In a Michigan barn in 1895, long before anyone drank their coffee from a “Death Before Decaf” mug, cereal magnate C.W. Post cooked up a caffeine-free alternative to the standard cup of joe. He christened his blend of roasted wheat, bran, and molasses “Postum” and positioned it as a healthy answer to java, built on fears about coffee’s safety that his company had largely made up.
A series of ads shilling Postum starred a nefarious comic book character called “Mr. Coffee Nerves,” who gleefully caused irritability, sleeplessness, and even juvenile delinquency in coffee drinkers. According to the ads, coffee drove couples to divorce and made children run away from their inattentive, caffeine-addled mothers. The wholesome solution to restore domestic harmony, the ads promised, was Postum.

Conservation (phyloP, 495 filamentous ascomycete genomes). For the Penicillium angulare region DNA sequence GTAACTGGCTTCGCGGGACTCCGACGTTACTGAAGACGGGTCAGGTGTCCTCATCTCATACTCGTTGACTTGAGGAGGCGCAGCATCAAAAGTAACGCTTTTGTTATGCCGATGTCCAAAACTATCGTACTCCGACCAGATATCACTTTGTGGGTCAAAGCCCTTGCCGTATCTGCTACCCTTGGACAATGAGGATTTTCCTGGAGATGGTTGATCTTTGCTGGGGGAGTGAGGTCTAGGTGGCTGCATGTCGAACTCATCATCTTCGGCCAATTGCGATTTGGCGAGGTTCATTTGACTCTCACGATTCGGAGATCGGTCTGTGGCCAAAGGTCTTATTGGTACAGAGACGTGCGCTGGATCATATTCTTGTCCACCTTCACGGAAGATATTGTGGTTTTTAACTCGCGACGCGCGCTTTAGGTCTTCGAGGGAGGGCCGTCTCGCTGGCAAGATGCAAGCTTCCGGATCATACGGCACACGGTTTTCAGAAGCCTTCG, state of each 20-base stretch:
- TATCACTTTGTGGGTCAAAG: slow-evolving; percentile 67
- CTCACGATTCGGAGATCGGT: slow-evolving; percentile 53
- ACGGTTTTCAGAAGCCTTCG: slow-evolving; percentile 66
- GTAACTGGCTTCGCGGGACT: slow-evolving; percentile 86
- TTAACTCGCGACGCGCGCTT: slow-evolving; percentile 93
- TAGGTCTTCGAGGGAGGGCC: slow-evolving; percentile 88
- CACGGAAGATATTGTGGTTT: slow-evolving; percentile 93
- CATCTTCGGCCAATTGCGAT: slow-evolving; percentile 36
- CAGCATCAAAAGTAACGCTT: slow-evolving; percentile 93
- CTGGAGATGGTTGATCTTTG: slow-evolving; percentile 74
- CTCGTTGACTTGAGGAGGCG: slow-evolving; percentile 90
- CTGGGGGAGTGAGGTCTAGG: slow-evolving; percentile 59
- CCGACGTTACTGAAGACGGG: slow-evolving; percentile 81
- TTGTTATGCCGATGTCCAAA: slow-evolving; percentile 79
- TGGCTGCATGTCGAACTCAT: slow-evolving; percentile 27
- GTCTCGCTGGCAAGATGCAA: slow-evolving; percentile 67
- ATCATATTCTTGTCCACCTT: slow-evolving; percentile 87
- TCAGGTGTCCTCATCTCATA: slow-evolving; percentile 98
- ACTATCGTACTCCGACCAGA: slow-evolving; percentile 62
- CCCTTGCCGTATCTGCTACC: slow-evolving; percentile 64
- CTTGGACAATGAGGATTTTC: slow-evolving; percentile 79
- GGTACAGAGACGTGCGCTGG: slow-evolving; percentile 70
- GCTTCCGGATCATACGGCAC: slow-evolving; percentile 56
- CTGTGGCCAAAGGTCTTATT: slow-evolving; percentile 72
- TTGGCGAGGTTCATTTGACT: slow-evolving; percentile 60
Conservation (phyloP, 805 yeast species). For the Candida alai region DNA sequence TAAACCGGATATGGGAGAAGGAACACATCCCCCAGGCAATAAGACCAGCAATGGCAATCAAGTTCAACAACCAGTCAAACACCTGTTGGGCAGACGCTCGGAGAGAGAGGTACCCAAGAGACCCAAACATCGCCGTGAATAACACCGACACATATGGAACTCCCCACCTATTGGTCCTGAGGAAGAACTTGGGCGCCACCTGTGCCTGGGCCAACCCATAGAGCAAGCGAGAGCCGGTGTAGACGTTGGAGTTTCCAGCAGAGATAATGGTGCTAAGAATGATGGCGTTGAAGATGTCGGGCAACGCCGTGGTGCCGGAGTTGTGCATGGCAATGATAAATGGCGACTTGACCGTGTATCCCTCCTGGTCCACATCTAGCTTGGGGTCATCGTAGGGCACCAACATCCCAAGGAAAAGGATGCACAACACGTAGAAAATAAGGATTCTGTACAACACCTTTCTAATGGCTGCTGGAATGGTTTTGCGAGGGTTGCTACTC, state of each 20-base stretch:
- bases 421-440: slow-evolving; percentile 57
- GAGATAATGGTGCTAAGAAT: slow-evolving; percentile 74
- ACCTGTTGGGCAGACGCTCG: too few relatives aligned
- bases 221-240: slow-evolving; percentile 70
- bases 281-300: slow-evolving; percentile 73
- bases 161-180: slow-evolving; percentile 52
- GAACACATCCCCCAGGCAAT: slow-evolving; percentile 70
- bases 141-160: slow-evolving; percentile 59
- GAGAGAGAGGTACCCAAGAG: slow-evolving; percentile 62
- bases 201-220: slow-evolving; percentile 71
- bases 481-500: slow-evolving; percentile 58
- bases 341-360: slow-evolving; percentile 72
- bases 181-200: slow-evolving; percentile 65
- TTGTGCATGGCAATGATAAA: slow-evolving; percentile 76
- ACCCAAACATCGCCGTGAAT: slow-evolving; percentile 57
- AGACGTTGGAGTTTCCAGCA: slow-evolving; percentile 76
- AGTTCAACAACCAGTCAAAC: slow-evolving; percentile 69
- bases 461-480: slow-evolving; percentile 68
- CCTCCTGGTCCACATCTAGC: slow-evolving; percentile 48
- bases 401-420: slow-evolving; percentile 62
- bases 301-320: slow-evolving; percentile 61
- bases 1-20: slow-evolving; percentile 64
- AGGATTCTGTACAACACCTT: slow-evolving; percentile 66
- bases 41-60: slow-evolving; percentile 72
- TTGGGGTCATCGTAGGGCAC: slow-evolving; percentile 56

Demand for Postum grew during World War II, when coffee was rationed. But it found a dedicated long-term customer base among Mormons, Seventh-day Adventists, and others who eschewed coffee for religious reasons. Postum’s manufacturer discontinued the drink in 2007, prompting fans to stock up on eBay and lobby for its return. In 2012, drinkers rejoiced when Eliza’s Quest Foods of North Carolina purchased the rights to Postum and resurrected the original recipe.
And just how does it taste? Those expecting a coffee mimic will be surprised. Though Postum offers a roasted flavor, most drinkers say that the cereal base dominates the palate, tasting like everything from “liquid burnt toast with a hint of molasses” to “hot, liquid Wheat Chex.”